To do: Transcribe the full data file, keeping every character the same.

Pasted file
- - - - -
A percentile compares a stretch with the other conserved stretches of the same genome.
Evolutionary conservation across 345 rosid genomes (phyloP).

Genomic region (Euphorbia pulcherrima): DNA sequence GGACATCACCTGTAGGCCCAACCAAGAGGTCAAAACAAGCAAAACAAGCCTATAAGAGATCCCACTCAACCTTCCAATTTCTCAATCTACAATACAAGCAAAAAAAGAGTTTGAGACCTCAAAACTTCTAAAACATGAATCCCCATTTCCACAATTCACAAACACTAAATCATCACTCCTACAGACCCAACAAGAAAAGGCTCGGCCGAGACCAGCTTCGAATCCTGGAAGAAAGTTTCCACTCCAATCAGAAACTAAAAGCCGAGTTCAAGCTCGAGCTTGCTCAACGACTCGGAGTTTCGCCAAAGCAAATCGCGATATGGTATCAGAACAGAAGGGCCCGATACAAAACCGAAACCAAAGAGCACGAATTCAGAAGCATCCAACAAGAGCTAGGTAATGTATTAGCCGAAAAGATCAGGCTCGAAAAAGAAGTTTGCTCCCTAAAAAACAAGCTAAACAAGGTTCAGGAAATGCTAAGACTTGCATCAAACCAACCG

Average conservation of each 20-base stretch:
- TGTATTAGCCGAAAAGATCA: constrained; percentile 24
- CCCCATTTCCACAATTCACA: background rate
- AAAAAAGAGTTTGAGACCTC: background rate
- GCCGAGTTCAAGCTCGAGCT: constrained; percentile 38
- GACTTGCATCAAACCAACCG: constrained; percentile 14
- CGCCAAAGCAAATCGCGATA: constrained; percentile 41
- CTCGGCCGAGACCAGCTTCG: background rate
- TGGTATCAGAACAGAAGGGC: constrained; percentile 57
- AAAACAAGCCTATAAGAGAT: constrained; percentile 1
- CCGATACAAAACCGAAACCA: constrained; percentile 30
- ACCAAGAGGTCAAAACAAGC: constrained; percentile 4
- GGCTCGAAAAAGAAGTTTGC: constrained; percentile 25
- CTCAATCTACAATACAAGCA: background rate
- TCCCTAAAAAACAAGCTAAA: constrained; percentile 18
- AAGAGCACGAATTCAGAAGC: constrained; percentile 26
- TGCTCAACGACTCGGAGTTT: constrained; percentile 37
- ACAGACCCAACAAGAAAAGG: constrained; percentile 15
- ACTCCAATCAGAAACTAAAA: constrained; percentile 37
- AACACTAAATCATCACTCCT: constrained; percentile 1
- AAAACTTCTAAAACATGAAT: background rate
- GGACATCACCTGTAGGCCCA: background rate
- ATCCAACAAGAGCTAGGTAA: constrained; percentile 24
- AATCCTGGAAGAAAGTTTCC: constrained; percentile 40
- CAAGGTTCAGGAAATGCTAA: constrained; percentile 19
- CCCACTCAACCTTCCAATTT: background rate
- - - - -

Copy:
A percentile compares a stretch with the other conserved stretches of the same genome.
Evolutionary conservation across 345 rosid genomes (phyloP).

Genomic region (Euphorbia pulcherrima): DNA sequence GGACATCACCTGTAGGCCCAACCAAGAGGTCAAAACAAGCAAAACAAGCCTATAAGAGATCCCACTCAACCTTCCAATTTCTCAATCTACAATACAAGCAAAAAAAGAGTTTGAGACCTCAAAACTTCTAAAACATGAATCCCCATTTCCACAATTCACAAACACTAAATCATCACTCCTACAGACCCAACAAGAAAAGGCTCGGCCGAGACCAGCTTCGAATCCTGGAAGAAAGTTTCCACTCCAATCAGAAACTAAAAGCCGAGTTCAAGCTCGAGCTTGCTCAACGACTCGGAGTTTCGCCAAAGCAAATCGCGATATGGTATCAGAACAGAAGGGCCCGATACAAAACCGAAACCAAAGAGCACGAATTCAGAAGCATCCAACAAGAGCTAGGTAATGTATTAGCCGAAAAGATCAGGCTCGAAAAAGAAGTTTGCTCCCTAAAAAACAAGCTAAACAAGGTTCAGGAAATGCTAAGACTTGCATCAAACCAACCG

Average conservation of each 20-base stretch:
- TGTATTAGCCGAAAAGATCA: constrained; percentile 24
- CCCCATTTCCACAATTCACA: background rate
- AAAAAAGAGTTTGAGACCTC: background rate
- GCCGAGTTCAAGCTCGAGCT: constrained; percentile 38
- GACTTGCATCAAACCAACCG: constrained; percentile 14
- CGCCAAAGCAAATCGCGATA: constrained; percentile 41
- CTCGGCCGAGACCAGCTTCG: background rate
- TGGTATCAGAACAGAAGGGC: constrained; percentile 57
- AAAACAAGCCTATAAGAGAT: constrained; percentile 1
- CCGATACAAAACCGAAACCA: constrained; percentile 30
- ACCAAGAGGTCAAAACAAGC: constrained; percentile 4
- GGCTCGAAAAAGAAGTTTGC: constrained; percentile 25
- CTCAATCTACAATACAAGCA: background rate
- TCCCTAAAAAACAAGCTAAA: constrained; percentile 18
- AAGAGCACGAATTCAGAAGC: constrained; percentile 26
- TGCTCAACGACTCGGAGTTT: constrained; percentile 37
- ACAGACCCAACAAGAAAAGG: constrained; percentile 15
- ACTCCAATCAGAAACTAAAA: constrained; percentile 37
- AACACTAAATCATCACTCCT: constrained; percentile 1
- AAAACTTCTAAAACATGAAT: background rate
- GGACATCACCTGTAGGCCCA: background rate
- ATCCAACAAGAGCTAGGTAA: constrained; percentile 24
- AATCCTGGAAGAAAGTTTCC: constrained; percentile 40
- CAAGGTTCAGGAAATGCTAA: constrained; percentile 19
- CCCACTCAACCTTCCAATTT: background rate